We tend to value speaking over listening, especially among leaders and founders, who are often typecast as extroverted, outgoing mavericks. We admire people who can clearly express what they’re thinking the moment it crosses their minds. But listening is also a superpower: It enables you to gain new perspectives, to hear what’s not being said, and to learn what you don’t know you’re missing.
Three different types of listening
Not all conversations are created equal. Organizational development advisor Melissa Daimler says there are three different levels of listening, beginning with internal listening. This occurs when we’re absorbed in our own thoughts and simply pretend to hear the other person. Focused listening means we’re listening but not fully connecting; we often miss nonverbal cues and nuances. The top level is 360-degree listening, which occurs when we’re not only listening to what someone says but also how they say it — as well as what they don’t say.
Cognitive bias might lead us to think we’re always hitting the 360-degree mark, but we often fall short. That’s when it’s helpful to have a litmus test. Based on research and data analysis, leadership consultants Jack Zenger and Joseph Folkman determined that the best listeners share four qualities:
Great listeners ask follow-up questions and probe deeper into the topic. We often think that silence indicates deep focus, but good listening is a two-way dialogue.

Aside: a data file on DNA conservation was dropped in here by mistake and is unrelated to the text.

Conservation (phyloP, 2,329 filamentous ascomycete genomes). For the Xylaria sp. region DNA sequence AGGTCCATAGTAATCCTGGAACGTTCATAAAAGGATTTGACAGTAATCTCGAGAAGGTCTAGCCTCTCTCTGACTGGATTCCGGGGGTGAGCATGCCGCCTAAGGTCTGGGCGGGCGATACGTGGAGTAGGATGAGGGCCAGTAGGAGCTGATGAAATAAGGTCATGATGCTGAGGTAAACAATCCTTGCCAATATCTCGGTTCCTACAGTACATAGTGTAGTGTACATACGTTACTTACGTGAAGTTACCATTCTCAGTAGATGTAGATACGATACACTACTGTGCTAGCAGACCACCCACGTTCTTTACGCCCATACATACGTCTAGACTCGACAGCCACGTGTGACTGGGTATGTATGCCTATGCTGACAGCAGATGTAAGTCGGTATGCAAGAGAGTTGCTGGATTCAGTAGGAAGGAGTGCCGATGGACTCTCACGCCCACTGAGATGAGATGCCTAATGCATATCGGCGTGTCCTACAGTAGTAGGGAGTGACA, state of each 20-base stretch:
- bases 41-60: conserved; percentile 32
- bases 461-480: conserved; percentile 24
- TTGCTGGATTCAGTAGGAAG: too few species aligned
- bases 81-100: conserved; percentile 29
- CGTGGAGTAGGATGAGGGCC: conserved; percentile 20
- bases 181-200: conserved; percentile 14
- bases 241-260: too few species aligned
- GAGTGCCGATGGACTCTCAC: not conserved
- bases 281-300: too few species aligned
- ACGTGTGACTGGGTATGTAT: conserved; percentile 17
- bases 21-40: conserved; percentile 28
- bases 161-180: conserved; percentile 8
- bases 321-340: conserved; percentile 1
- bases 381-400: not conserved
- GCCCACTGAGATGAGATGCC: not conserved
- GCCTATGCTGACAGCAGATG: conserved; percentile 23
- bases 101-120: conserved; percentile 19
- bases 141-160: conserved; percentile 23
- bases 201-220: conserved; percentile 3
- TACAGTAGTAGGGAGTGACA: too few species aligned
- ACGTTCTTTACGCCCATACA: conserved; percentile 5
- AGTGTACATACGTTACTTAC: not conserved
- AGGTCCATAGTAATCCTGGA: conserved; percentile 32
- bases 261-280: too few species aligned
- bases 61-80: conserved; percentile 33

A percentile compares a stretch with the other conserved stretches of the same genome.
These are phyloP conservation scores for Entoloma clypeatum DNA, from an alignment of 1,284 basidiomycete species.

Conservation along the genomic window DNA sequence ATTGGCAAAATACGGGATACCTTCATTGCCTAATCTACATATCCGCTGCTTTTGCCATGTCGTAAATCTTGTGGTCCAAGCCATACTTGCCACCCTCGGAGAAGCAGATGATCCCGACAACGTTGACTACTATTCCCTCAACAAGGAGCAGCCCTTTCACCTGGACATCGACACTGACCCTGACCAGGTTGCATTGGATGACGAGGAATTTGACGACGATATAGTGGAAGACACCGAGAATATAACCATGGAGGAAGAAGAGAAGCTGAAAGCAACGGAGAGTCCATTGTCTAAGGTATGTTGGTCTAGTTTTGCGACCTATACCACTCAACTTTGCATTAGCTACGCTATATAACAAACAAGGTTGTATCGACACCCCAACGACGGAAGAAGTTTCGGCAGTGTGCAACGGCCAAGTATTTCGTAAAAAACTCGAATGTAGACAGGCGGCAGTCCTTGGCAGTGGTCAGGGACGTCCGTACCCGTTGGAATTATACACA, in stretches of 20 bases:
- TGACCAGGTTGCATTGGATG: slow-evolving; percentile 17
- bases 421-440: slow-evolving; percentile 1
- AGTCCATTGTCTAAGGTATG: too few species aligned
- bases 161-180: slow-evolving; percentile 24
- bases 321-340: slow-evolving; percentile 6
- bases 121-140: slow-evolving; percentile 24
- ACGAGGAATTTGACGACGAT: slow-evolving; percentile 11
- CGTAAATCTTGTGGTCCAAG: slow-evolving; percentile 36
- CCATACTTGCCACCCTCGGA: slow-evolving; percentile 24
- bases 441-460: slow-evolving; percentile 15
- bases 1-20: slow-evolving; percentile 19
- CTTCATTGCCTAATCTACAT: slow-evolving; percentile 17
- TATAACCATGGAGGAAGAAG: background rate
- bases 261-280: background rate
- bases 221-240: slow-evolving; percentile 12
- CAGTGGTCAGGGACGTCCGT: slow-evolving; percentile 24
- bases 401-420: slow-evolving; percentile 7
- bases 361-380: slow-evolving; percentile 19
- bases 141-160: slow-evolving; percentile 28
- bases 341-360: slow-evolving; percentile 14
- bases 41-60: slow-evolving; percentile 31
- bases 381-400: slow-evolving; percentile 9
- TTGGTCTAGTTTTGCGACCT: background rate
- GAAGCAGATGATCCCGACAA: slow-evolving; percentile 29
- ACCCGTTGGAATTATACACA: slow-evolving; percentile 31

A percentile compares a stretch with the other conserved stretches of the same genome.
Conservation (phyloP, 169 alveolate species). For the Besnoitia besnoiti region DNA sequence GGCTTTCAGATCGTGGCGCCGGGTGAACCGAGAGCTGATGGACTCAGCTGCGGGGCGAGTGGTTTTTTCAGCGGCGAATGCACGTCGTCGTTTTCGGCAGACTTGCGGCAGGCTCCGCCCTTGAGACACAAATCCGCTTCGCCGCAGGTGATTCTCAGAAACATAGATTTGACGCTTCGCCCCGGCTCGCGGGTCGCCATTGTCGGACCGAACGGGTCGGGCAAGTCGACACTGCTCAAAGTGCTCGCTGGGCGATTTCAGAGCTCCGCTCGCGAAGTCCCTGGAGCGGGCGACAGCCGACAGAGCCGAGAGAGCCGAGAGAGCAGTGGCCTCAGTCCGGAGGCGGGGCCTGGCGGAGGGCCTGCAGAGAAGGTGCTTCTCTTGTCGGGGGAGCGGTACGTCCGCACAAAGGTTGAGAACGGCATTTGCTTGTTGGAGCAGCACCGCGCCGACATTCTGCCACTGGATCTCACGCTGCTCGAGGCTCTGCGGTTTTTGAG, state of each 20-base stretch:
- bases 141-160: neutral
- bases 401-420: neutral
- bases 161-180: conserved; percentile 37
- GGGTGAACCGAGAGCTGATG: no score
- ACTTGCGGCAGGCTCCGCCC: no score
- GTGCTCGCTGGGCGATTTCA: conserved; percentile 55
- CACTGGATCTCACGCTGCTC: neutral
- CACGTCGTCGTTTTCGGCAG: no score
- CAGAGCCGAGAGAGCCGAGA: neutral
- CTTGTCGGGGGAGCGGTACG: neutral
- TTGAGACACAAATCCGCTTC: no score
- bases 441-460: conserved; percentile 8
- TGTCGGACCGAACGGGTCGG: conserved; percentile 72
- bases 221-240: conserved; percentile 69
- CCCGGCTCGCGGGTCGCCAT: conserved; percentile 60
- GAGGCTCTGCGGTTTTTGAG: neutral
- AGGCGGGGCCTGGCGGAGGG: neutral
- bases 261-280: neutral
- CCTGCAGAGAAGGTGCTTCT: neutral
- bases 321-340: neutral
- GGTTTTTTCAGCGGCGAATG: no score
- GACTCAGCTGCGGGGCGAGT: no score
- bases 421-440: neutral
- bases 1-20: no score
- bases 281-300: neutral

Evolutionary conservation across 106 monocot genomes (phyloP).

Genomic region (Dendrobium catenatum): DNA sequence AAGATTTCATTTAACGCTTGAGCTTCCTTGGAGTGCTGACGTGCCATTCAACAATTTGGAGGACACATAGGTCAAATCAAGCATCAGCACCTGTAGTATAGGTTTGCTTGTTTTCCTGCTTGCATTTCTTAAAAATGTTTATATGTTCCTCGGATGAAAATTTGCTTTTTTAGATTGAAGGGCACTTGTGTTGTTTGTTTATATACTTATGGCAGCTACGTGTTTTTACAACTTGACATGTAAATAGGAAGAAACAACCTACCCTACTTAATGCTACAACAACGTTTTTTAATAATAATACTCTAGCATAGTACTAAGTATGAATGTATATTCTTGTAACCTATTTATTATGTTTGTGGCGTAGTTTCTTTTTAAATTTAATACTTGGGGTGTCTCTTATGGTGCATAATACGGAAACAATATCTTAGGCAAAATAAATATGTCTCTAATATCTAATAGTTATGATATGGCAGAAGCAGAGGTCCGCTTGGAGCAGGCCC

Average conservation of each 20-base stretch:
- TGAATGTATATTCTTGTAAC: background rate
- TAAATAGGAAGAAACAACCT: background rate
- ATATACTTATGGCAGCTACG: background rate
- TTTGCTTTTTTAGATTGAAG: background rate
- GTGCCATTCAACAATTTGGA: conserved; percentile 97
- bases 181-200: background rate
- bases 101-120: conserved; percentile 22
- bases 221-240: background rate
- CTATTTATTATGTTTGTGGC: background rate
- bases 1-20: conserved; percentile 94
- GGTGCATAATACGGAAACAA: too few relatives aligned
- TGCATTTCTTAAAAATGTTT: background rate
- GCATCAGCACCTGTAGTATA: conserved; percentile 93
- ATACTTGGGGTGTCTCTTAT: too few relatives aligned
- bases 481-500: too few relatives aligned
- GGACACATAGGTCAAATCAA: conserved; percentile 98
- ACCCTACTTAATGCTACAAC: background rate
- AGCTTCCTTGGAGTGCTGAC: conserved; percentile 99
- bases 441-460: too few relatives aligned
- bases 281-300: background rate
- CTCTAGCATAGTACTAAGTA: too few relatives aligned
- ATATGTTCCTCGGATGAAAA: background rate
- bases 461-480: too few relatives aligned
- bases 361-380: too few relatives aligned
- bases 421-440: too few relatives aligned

Showing support and confidence ensures a more positive experience for everyone. Great listeners boost the other person’s self-esteem during the conversation.
When feedback flows smoothly in both directions, neither party is likely to become defensive. In contrast, poor listeners use their own silence to prepare a correction or contradiction, which makes the exchange feel combative.
Strong listeners provide constructive, considerate feedback. When a colleague knows you’re listening attentively, they’re more likely to take your suggestions seriously.
As Zenger and Folkman explain, good listeners are less like sponges and more like trampolines: “They are someone you can bounce ideas off of and, rather than absorbing your ideas and energy, they amplify, energize and clarify your thinking. They make you feel better not by merely passively absorbing but by actively supporting. This lets you gain energy and height, just like someone jumping on a trampoline.”